I hate change and change feels the same way about me. We avoid each other, give or take the occasional stand-off. I may indulge in a new blue and white striped, frilled-edge Oxford pillowslip now and then, or scoop a lovely old Marcella bedspread in a French market but, on the whole, I say to myself sternly, “You have made your bed . . . just make the best of the situation as it stands. Accept things, and people. Try to get what you have to work rather than looking to pastures new.” If you take the expression, “you have made your bed and now you must lie in it” literally, it is really very comforting.
So it was with sadness that I recently read of the demise of the hotel minibar. With a steep decline in sales in recent years, some hotel chains are doing away with them.
Now, a hotel minibar ought to resemble a spree in a box, a treasure trove of the longed for and forbidden. A fridge in the bedroom is the height of high-end squalor. Stolen pleasures! Why, you might reach for a whisky without getting out of bed. A good minibar ought to resemble a Christmas stocking, ripe with thoughtful treats, nods to childhood and wicked indulgences, all to be consumed secretly, theatrically or even at the happy end of shame. But not so any more. Paying $19 for a 50cl miniature of brandy or 500 per cent extra for a chocolate bar has lost its lustre. Everyone knows that minibars are really fools’ gold. They have Fleece Street tattooed on their little brown tin chests. Even in hotels that operate a minibar happy hour (yes, that is a thing), they smack of an expense account existence almost no one has any more.
If you are romantic about hotels, you may believe that, in the best ones, people treat you extremely well, perhaps a shade better than you deserve. There might be some heightened ancient human exchange going on that hovers above the gross transaction of money paid for services. It isn’t quite love but it is something almost as good, a mix of care, attention, thoughtfulness, kindness, consideration. There exists in the best hotels a bit of magic, and when they are very good indeed, something almost biblical in the meeting of need and plenty, of weary traveller and comfortable resting place that touches the human soul.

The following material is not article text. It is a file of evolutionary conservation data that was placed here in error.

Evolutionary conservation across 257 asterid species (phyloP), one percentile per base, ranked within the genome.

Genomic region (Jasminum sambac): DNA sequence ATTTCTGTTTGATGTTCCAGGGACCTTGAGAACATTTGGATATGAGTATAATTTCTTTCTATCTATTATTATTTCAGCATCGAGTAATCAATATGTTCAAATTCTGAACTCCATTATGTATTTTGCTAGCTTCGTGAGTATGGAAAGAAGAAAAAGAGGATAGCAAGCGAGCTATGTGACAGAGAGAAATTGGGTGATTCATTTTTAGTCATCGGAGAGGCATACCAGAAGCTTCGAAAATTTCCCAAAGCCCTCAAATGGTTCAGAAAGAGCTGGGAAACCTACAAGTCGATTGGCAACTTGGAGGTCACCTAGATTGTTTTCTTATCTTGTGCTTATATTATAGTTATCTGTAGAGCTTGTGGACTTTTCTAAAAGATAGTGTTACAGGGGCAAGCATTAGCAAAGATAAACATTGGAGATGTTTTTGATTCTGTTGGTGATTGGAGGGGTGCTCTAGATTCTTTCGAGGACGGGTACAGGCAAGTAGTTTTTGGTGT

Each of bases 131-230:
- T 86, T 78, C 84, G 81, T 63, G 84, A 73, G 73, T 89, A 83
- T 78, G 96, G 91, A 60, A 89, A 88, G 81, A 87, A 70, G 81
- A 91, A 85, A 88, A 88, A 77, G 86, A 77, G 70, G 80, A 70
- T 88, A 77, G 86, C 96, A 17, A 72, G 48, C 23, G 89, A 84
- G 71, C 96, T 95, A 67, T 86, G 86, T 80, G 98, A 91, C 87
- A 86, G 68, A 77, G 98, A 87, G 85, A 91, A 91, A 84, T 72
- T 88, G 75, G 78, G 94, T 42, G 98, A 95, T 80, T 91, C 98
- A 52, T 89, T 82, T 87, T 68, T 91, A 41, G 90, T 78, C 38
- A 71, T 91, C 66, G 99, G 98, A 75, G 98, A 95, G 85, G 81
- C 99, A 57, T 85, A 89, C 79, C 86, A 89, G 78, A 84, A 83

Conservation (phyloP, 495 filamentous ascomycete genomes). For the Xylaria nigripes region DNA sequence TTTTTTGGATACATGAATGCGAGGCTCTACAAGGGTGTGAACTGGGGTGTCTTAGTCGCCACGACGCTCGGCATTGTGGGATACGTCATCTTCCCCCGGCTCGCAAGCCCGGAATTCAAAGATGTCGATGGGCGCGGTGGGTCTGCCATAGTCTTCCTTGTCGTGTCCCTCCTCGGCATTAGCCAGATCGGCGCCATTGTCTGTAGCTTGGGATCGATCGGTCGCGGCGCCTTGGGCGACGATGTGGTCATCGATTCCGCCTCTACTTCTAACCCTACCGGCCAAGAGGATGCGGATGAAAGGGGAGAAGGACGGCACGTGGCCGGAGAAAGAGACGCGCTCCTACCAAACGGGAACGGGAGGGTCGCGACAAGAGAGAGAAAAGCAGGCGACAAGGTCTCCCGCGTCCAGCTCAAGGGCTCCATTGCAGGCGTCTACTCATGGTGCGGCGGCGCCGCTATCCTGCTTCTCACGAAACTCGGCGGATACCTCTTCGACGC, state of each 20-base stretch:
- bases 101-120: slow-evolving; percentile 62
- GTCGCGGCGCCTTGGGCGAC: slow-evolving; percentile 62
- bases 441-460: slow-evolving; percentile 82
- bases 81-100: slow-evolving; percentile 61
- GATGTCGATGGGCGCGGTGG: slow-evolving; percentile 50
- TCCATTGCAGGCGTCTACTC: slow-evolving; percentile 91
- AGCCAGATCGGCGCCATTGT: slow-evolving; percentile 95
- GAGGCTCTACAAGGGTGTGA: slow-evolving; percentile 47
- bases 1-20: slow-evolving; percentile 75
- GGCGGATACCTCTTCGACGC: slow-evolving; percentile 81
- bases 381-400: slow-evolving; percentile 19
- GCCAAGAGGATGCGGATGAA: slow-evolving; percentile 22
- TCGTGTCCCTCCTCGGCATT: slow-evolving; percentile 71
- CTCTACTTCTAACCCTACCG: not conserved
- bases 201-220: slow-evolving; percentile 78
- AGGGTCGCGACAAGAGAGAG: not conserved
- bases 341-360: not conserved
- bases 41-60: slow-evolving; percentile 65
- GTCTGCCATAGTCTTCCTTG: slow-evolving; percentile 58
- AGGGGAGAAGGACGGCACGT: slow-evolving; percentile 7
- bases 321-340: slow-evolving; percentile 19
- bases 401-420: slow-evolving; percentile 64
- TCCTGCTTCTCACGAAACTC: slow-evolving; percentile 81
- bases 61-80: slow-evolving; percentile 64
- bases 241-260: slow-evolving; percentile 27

The minibar plays havoc with all this. It lurks in the corner to remind you that genuine care, affection and succour cannot really be bought. Mephistopheles can give Faust almost everything he desires but he cannot give him a wife.
The minibar works against the fantasy of loving care that great hotels encourage. Minibars are blunt and unambiguous, a metal reminder of what can go wrong if we take sweets from strangers – we will be cheated or duped, punished at great cost. Does the presence of the minibar prove what we always hoped wasn’t true: that the great bustling body of the hotel is a conspiracy to get us much money out of us as possible, a mask of care suspended over cash registers? If it breaks the spell, punctures this magic, no wonder it needs to go.
. . .
Once, in the south of France when I was 23, a minibar took centre stage for me. I was in Saint-Paul-de-Vence with my sister and we had been to a party and it was late and our dresses and hair-dos had softened in the evening heat, and we were talking to some art dealers. The next thing we knew they had challenged us to a game of pool and they were incautiously crowing, in advance, about their victory. They bet us a bottle of champagne that they would win. What they did not know was that my sister, when it comes to pool, cannot be beaten. I raised my game for her, in the way that you suddenly dance very well if you dance with someone good. We won. It went to double or quits. We won again and then again. In the end, they bet us the contents of their minibars. We gasped. We won again.
We imagined the little kiosk we could set up on the hillside with the FFr150 chocolate raisins, the miniatures of Courvoisier and Chivas Regal, the tin of jelly beans. Who knows, we could have had a chain of department stores to call our own by now, Les Galeries Boyt, say, or Boyt Marché. We would clank all the way to the bank. Yet, even in our impecunious state, something told us to waive the prize with a “Simply couldn’t possibly”. I think they would have despised us had we had made them honour the bet. We would have been made to feel like urchins. And – perhaps this was the clincher – we would have had to go into their rooms.